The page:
Backstage Interview: Robert Stromberg & Karen O’Hara
Robert Stromberg (Production Design) and Karen O’Hara (Set Decoration) accepted the Oscar for best art direction for ‘Alice in Wonderland’ at the 83rd Academy Awards on Sunday, Feb. 27, 2011, in the Hollywood section of Los Angeles.
Here’s the Backstage Interview with Robert Stromberg & Karen O’Hara
Q. Congratulations. What did you put on top of the Oscar? Oh, now I can see it.
A. You couldn’t see it? It’s a little Mad Hatter’s hat.
Q. Did you make that?
A. I had one of my prop makers make it, and I just thought it was a nice little punctuation to the end of the show. Could you not see it on the broadcast? You could see it.
Q. Congratulations. I just want to ask you, what was your biggest production design challenge on this film because it seemed like every scene probably would have been, but can you talk about that, but also in terms of set direction, what was your biggest challenge?
A. Well, you know, any time you work on a Tim Burton film, there’s a bar that you have to meet, and the challenge for a film like this is that we had a great deal of digital sets, but there were some challenging physical sets. And the biggest challenge was sort of making sure the director, the actors knew where they were at all times in these green environments through, having virtual versions of those sets available to them; physical models, and illustrations.
Q. The Academy made a big splash of connecting art direction, cinematography, and yet Alice’s other big below the line nomination is in visual effects. So, in an increasingly rendered age, what is the relationship between production design and the visual effects department?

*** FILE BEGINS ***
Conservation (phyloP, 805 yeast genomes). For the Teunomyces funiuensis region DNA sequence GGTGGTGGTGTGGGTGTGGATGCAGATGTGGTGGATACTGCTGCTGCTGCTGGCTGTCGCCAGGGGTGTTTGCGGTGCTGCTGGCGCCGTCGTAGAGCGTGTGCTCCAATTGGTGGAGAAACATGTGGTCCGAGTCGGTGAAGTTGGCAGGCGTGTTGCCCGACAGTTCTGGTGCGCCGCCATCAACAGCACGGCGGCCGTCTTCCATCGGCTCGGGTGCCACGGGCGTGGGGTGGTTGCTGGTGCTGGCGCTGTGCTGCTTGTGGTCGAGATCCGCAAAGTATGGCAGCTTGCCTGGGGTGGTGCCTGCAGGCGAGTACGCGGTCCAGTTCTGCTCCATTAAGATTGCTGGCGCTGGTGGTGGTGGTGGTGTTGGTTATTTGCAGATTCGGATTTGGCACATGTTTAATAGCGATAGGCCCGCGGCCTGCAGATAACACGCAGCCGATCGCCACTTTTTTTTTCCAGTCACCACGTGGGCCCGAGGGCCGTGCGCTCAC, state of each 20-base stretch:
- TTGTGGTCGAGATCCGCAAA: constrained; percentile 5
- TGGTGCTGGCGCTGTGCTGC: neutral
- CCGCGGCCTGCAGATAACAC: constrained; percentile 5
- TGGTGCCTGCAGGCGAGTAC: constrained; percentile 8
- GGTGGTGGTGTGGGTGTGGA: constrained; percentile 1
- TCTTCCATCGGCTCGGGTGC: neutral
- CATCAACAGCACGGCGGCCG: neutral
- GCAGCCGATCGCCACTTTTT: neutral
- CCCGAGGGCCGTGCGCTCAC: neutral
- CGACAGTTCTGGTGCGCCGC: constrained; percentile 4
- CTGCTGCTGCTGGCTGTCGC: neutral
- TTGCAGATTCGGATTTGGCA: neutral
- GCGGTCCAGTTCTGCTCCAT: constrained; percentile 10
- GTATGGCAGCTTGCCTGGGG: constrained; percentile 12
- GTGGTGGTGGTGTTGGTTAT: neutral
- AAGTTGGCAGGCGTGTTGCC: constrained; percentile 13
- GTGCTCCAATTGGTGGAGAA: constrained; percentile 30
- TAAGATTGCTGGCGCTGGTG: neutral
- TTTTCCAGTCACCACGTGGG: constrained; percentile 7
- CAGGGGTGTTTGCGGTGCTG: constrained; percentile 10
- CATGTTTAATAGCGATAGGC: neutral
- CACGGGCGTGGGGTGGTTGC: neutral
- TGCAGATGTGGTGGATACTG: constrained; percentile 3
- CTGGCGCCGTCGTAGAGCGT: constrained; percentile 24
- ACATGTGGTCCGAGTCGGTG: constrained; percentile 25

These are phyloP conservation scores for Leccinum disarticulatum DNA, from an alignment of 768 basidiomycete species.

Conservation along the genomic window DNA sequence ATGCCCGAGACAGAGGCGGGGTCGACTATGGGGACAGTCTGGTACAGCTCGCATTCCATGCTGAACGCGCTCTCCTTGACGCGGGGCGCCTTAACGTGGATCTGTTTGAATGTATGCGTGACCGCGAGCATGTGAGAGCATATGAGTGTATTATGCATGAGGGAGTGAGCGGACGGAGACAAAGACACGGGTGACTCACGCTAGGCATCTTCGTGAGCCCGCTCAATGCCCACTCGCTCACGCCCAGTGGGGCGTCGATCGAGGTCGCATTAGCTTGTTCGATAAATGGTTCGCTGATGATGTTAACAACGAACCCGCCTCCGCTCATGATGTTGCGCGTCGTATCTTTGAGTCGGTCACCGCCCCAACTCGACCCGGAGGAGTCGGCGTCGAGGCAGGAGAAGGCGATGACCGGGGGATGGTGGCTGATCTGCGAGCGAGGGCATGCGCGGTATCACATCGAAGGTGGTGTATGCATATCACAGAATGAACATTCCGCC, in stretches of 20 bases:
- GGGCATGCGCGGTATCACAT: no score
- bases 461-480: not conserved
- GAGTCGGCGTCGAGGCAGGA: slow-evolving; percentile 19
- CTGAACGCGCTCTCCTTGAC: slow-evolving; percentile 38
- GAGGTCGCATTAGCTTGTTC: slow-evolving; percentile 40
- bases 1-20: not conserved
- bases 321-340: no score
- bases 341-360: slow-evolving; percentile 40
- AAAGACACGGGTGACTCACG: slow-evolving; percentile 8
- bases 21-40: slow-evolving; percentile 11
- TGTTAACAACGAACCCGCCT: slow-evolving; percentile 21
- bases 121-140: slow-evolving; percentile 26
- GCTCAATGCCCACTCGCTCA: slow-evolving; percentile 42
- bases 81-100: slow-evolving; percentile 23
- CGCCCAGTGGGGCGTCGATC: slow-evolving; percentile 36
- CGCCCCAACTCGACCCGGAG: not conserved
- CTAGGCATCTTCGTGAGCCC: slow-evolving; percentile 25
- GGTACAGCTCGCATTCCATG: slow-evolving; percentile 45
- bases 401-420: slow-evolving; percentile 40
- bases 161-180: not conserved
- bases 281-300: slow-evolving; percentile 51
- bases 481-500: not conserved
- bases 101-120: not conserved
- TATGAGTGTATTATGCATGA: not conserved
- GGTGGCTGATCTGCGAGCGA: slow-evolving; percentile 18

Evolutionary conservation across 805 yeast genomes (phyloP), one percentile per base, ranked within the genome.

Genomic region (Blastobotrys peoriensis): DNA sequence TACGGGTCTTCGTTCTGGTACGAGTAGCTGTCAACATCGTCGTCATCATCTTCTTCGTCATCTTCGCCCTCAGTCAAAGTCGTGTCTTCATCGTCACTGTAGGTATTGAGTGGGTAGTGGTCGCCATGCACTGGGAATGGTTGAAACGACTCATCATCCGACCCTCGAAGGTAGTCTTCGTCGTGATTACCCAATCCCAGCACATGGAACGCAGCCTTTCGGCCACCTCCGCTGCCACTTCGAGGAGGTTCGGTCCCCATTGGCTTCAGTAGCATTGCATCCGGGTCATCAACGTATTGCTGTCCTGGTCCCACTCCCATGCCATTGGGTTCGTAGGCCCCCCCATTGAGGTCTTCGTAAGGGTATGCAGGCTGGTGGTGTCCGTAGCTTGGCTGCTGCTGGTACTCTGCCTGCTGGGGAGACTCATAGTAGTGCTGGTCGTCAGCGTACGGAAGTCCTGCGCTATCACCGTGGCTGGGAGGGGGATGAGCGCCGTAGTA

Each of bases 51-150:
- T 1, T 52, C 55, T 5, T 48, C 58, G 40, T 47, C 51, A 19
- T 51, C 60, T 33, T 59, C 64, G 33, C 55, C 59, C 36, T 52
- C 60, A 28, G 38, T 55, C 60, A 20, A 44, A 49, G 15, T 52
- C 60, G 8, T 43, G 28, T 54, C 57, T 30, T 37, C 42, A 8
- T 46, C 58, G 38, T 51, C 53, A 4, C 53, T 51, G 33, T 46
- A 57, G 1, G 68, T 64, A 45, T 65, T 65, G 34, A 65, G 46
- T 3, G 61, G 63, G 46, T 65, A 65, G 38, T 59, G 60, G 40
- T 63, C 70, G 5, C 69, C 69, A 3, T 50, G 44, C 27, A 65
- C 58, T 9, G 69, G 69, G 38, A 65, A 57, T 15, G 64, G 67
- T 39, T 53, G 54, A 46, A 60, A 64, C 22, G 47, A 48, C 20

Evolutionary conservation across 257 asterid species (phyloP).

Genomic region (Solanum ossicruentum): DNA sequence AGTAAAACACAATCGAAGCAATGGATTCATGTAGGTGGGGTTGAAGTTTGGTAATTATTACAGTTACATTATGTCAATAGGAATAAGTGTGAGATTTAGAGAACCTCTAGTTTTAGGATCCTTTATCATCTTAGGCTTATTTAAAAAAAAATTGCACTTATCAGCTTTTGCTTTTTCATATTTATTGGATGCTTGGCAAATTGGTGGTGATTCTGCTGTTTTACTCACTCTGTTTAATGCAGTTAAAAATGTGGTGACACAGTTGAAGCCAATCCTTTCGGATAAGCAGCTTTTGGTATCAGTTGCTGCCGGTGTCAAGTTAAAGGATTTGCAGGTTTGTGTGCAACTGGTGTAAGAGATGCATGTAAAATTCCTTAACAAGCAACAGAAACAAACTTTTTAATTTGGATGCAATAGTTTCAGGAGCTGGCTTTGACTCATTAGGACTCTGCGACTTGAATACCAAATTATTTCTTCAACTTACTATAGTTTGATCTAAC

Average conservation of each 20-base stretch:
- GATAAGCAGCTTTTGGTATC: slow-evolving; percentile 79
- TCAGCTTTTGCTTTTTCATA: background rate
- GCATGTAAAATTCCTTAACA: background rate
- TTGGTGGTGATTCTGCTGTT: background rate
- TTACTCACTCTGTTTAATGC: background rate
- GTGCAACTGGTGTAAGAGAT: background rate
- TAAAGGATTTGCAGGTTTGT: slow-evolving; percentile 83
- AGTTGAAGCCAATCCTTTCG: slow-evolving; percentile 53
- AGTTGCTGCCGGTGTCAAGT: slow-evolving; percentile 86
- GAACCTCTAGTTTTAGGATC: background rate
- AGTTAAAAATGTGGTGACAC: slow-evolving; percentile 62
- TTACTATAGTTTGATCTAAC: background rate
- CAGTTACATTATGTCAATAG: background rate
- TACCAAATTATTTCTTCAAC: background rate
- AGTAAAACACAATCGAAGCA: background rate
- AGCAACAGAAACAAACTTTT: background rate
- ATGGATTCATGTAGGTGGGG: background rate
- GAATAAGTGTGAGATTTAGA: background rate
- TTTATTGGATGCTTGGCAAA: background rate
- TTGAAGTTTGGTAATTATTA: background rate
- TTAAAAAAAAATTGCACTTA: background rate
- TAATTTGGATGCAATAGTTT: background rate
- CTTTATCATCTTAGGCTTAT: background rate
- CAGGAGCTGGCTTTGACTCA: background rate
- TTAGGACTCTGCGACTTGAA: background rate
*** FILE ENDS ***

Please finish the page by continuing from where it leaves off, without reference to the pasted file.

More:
A. You guys ask a set decorating question next. Well, I come from visual effects. But the difference between how we work now in these types of films is that the production designer is involved with the visual effects probably more heavily, and involved more in post production, which is actually good because the way it normally works is the production designer will sort of leave after the end of principal photography, and then you are relying on visual effects people to fill in those green screens. So, this keeps a more cohesive design coming from visual effects myself.
Q. This is your second in a row in art direction after your first nomination being in visual effects. Where do you see your art evolving from here?
A. I should probably retire (laughs). You know, I feel honestly, I feel that I’ve always done creative things, but design is design no matter what you do, no matter what form. We have lots of new technology that we’re trying and I feel like we are pioneering fusing art and machine. I am very proud of that because the next generation of kids coming up will know what they are doing.
Q. I just want to get some reaction from you, you’ve been up there before is it different the second time, and I want to hear from both of you about this?
A. Stromberg: Honestly, I was not expecting it. I was sort of following INCEPTION. I thought it had the upper hand this year, but I’m very proud that it was recognized and very happy to win, but all the nominees I take my hat off to.
A. Karen O’Hara: I think that the most difficult time that we had was when Johnny decided to walk across the table and suddenly all of our china and our tables, we had to triplicate. Other than that, though, we had a wonderful time working with Tim and this is really a nod to him and his supportive artists.
A. [Stromberg] Thank you all.
Q. Thank you, and congratulations.